When University of Toronto assistant professor Tim Rowley set out on his latest research project, he intended to illustrate the undue influence of Canada's "old boys' network" on corporate boards of directors.
Instead, he came to the surprising conclusion that while there is an elite of interconnected directors at Canada's largest firms, they have had a positive impact as leaders of corporate governance reform.
"The assumption has always been that the old boys' club is a bad thing. And in many cases, it probably points to recruiting practices that aren't desirable," said Prof. Rowley, who is also director of the Clarkson Centre for Business Ethics & Board Effectiveness at the U of T's Rotman School of Management. "But when it comes to governance, our research indicates they actually drive good governance."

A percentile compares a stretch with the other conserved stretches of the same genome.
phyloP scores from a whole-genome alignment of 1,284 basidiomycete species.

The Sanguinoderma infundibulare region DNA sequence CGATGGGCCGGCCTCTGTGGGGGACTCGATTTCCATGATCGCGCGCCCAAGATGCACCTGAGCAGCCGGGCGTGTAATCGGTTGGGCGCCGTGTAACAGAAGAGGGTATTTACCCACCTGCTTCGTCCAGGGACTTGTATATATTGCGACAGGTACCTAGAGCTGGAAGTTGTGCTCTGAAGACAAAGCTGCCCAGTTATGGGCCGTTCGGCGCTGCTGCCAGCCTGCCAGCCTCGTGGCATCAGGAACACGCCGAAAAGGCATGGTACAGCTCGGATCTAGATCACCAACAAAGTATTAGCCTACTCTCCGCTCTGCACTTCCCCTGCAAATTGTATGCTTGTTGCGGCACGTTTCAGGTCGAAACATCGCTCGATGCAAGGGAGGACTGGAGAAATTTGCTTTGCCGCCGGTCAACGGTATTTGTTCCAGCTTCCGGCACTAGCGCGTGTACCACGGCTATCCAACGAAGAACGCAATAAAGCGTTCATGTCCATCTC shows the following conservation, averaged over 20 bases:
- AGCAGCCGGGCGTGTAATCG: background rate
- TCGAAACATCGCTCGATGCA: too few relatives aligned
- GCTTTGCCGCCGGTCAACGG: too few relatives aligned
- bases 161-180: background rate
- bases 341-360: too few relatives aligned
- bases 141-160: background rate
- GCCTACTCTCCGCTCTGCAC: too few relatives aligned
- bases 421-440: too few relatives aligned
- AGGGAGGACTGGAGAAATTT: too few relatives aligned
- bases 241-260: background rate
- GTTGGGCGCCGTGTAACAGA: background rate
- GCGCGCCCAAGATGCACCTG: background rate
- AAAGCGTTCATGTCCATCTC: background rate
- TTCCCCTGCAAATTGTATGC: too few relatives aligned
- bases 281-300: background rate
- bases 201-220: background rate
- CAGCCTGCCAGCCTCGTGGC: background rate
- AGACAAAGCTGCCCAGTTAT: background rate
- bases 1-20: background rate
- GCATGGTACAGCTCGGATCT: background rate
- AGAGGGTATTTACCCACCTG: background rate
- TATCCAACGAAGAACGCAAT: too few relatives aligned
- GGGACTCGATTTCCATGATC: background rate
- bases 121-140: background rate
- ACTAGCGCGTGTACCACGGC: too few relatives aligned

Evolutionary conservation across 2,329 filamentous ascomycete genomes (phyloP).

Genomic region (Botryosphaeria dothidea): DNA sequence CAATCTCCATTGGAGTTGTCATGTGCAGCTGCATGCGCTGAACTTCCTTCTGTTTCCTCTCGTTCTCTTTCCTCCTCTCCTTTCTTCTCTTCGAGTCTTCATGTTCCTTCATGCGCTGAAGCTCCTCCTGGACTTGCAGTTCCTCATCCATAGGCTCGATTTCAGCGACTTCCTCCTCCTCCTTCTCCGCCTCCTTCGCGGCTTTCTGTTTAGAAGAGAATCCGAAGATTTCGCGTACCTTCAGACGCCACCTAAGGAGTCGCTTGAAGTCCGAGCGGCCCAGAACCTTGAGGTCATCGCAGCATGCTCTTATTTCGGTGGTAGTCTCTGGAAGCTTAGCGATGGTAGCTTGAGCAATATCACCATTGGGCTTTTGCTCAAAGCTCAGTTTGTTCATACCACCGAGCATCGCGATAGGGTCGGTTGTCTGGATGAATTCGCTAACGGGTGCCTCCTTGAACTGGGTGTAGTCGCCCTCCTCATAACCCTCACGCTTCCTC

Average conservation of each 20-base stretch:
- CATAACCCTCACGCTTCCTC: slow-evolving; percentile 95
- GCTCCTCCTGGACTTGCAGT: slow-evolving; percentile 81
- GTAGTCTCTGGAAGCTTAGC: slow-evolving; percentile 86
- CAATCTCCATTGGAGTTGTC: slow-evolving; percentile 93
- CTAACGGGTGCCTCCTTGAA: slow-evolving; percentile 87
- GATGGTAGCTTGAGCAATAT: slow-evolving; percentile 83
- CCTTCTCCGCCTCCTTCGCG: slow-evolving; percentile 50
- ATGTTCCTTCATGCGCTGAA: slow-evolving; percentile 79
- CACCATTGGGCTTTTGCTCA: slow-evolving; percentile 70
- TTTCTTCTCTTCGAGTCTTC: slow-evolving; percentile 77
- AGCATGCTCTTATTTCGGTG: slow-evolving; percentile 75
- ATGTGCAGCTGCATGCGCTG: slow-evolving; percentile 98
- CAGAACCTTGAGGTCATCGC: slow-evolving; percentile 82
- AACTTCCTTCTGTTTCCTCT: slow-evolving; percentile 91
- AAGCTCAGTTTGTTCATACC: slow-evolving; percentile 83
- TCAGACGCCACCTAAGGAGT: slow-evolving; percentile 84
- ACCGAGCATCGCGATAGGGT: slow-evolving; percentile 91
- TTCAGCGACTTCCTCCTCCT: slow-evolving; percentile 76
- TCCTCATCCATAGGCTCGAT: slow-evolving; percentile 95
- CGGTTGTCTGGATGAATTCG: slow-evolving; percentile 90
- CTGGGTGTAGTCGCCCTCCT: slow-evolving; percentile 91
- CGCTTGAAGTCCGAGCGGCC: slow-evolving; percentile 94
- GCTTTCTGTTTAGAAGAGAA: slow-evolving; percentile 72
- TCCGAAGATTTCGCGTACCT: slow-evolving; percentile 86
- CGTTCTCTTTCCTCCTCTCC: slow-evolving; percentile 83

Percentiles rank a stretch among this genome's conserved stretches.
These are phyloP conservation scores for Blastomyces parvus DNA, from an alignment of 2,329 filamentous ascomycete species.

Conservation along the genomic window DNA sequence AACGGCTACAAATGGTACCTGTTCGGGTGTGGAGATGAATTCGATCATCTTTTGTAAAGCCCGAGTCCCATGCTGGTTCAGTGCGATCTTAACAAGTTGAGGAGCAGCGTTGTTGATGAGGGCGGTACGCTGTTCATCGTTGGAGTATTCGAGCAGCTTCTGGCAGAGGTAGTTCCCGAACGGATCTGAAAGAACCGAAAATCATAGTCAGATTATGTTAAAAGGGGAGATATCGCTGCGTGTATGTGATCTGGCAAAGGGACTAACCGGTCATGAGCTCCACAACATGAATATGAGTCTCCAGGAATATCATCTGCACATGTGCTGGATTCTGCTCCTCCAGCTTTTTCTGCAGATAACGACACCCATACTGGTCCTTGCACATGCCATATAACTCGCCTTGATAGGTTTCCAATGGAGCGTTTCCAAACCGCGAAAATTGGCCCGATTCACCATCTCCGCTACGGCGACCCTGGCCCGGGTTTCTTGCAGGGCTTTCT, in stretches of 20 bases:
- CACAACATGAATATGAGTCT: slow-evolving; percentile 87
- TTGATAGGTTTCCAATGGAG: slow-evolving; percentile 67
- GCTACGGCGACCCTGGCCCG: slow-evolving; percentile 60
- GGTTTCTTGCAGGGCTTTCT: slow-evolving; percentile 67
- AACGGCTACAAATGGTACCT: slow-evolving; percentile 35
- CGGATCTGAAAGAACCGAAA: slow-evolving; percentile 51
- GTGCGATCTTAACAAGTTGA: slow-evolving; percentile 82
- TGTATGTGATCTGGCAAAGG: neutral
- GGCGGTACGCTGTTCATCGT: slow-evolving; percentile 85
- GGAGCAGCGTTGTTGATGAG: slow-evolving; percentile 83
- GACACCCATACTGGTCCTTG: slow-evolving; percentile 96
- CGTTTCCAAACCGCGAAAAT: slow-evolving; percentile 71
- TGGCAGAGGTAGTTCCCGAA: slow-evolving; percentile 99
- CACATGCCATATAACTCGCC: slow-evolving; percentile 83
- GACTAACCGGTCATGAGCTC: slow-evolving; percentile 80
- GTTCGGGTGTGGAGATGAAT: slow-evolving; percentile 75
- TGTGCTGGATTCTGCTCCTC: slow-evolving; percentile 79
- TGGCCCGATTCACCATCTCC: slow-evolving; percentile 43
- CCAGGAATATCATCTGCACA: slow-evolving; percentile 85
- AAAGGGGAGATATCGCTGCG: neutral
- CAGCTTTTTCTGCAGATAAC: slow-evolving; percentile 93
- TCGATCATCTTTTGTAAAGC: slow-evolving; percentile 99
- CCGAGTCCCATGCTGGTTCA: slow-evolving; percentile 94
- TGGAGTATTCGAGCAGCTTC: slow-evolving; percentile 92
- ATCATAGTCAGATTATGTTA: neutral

His study, prepared in partnership with Rotman researcher Matt Fullbrook, concluded that there are 16 influential directors who form a "corporate elite" in Canada.
This group represents just 1 per cent of the 1,689 directors who sit on the boards of companies in Canada's S&P/TSX composite index. They sit on 68 boards, representing 31 per cent of the index's 223 companies. In total, their boards comprise 51 per cent of the market capitalization of the benchmark index.
The study found that most of the 16 directors have used their "disproportional influence" to diffuse positive corporate governance improvements throughout their boards. Most of their boards received above-average corporate governance scores in the annual Rotman survey of governance of companies in the S&P/TSX index.
"This group has done better than the overall average," Prof. Rowley said. "That suggests to me that this group [of directors]is promoting, rather than blocking, governance change."